Newswise — Researchers have discovered a mechanism for the rapid growth seen in infantile hemangioma, the most common childhood tumor.
The tumors, which are made up of proliferating blood vessels, affect up to 10 percent of children of European descent, with girls more frequently afflicted than boys. The growths appear within days of birth—most often as a single, blood-red lump on the head or face—then grow rapidly in the ensuing months. The development of infantile hemangioma slows later in childhood, and most tumors disappear entirely by the end of puberty. However, while the tumors are benign, they can cause disfigurement or clinical complications. This new research offers hope for the most severe of these cases, pointing at a potential, non-invasive treatment for the condition.
These findings, the result of a collaboration between scientists from Harvard Medical School and the Harvard School of Dental Medicine, Children's Hospital Boston, and the de Duve Institute at the Catholique University of Louvain in Brussels, will be published October 19 in Nature Medicine.
In this study, researchers looked at tissue isolated from nine distinct hemangioma tumors. They found that the endothelial cells that lined the affected blood vessels were all derived from the same abnormal cell. Like other tumors, hemangiomas are caused by the abnormal proliferation of tissue. Since no other type of cell within the tissue displayed the same self-replicating tendency, the scientists concluded that the endothelial cells were the source of the tumors' growth.
Looking further, the team discovered that the endothelial cells behaved as if they were activated by a hormone called vascular endothelial growth factor (VEGF). VEGF usually binds to a specific receptor, one that sits on the outskirts of the cell and prevents VEGF from telling the cell to proliferate. However, the researchers found that at least two gene mutations were capable of setting off a chain of events that ultimately stymied those receptors. That allowed VEGF to trigger unchecked growth in the endothelial cells.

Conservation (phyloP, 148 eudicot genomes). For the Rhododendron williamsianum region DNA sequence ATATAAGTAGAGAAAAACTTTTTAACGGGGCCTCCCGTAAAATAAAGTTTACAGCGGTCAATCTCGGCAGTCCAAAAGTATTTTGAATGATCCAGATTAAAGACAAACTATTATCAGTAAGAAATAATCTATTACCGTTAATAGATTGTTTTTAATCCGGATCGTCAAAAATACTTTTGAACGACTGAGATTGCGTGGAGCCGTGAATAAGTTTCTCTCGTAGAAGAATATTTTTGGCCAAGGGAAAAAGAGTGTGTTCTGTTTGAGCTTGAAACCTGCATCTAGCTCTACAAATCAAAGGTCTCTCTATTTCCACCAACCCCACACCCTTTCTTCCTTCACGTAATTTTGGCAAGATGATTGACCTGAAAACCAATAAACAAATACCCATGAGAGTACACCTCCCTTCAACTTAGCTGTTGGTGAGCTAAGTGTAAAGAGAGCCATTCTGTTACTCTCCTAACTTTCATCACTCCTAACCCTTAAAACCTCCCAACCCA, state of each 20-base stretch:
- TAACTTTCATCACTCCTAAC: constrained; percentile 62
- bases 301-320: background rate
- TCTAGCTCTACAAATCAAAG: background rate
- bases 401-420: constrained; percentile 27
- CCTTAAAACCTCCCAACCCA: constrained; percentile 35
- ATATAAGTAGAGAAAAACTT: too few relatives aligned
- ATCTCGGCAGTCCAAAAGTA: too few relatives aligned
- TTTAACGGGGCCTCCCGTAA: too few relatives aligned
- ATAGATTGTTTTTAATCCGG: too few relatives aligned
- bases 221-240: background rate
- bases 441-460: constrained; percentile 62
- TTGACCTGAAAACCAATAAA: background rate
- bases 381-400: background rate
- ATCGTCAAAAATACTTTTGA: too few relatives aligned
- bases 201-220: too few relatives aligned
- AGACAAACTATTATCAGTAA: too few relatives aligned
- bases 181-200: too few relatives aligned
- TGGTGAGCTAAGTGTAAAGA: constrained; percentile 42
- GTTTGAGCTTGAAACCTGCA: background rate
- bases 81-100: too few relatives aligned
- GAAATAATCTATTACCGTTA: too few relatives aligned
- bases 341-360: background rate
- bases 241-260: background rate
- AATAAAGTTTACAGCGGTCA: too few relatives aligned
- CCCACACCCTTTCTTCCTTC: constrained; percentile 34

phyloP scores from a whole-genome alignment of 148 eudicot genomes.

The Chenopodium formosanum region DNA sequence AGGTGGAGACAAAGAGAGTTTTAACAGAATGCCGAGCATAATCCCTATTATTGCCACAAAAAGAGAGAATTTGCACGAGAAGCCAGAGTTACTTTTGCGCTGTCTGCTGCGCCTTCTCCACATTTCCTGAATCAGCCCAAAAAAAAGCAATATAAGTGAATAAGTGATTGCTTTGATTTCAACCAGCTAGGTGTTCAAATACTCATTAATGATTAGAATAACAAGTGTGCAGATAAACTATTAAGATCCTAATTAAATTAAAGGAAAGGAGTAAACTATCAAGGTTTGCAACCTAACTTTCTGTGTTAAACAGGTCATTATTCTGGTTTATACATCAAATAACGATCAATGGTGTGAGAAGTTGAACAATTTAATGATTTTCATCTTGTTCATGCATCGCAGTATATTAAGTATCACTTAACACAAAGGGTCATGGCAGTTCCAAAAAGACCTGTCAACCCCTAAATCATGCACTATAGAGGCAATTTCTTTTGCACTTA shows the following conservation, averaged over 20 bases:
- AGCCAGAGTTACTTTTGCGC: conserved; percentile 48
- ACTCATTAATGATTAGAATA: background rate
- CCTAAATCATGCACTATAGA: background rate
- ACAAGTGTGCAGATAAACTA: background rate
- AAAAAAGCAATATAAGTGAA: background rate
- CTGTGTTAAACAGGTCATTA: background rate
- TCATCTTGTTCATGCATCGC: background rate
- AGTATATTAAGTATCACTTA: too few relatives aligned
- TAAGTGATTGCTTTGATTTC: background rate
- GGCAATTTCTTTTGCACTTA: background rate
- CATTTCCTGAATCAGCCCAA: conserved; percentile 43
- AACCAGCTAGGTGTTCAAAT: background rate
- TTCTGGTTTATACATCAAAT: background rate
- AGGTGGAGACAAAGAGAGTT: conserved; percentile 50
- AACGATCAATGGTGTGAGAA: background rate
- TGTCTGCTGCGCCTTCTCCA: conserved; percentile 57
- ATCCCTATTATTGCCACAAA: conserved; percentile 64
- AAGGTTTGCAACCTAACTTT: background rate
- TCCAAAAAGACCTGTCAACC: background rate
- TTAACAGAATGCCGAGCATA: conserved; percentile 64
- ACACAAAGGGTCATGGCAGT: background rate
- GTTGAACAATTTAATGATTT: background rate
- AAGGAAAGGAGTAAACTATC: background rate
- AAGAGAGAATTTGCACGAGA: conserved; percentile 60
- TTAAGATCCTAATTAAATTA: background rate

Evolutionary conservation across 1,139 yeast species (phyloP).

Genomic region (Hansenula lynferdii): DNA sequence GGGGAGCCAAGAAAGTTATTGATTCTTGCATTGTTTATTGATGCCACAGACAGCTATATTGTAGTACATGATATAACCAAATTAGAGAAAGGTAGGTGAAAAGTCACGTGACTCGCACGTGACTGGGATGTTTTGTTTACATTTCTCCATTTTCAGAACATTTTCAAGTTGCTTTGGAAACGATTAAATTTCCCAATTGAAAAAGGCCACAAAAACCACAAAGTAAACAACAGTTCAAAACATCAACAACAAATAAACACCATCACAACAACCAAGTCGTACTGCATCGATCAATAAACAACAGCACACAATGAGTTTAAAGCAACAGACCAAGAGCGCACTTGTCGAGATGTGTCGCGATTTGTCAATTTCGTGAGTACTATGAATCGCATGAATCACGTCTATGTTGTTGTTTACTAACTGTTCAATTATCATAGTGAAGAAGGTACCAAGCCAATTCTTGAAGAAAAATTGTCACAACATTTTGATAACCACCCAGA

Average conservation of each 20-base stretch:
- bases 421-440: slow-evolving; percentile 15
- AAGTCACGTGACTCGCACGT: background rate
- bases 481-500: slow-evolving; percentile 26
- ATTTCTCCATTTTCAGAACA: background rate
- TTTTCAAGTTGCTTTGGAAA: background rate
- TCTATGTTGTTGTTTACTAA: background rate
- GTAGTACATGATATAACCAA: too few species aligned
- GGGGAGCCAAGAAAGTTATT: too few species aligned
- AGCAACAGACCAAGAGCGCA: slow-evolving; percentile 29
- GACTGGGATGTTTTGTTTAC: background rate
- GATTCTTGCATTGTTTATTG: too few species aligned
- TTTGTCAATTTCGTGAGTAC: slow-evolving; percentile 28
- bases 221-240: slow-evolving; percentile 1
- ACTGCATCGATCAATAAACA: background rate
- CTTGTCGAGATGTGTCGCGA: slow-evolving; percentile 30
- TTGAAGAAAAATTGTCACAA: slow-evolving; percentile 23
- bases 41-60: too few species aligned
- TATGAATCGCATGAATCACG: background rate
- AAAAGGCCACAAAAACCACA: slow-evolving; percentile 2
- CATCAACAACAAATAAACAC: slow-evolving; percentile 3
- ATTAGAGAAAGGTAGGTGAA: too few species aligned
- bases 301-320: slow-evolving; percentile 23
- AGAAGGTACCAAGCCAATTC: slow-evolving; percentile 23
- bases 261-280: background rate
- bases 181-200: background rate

These findings open up new treatment options, according to study leader Bjorn R. Olsen, the Hersey Professor of Cell Biology at Harvard Medical School and Professor of Developmental Biology and Dean for Research at Harvard School of Dental Medicine. "What the data suggests is that any therapy that is directed against vascular endothelial growth factor " anti-VEGF therapy " is the rational therapy to use in these tumors," says Olsen.
This will be good news to the many children and families affected by the disorder. Though most cases have little impact on children's lives and many cases even go unnoticed, Olsen estimates that 10 percent of infantile hemangioma sufferers experience significant side-effects. These can include psychological stress brought on by the social challenges of disfigurement, as well as physical complications caused by large, badly-placed tumors that obstruct vision, respiration, or other bodily functions.
Anti-VEGF therapies have already been approved for other conditions, including macular degeneration and certain types of cancer. The next step for Olsen's team is to get approval to test these therapies in clinical trials.
Meanwhile, Olsen and his colleagues continue to mine these tumors for more answers. "After finding out why these tumors grow, we are now starting to direct our research at understanding why they regress," he said. "Knowing that and being able to induce that regression in the rapidly growing tumors, or induce regression of the blood vessels in malignant tumors, would be very effective."
This research was supported by the John B. Mulliken Foundation and the National Institutes of Health.
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Nature Medicine (19-Oct-2008)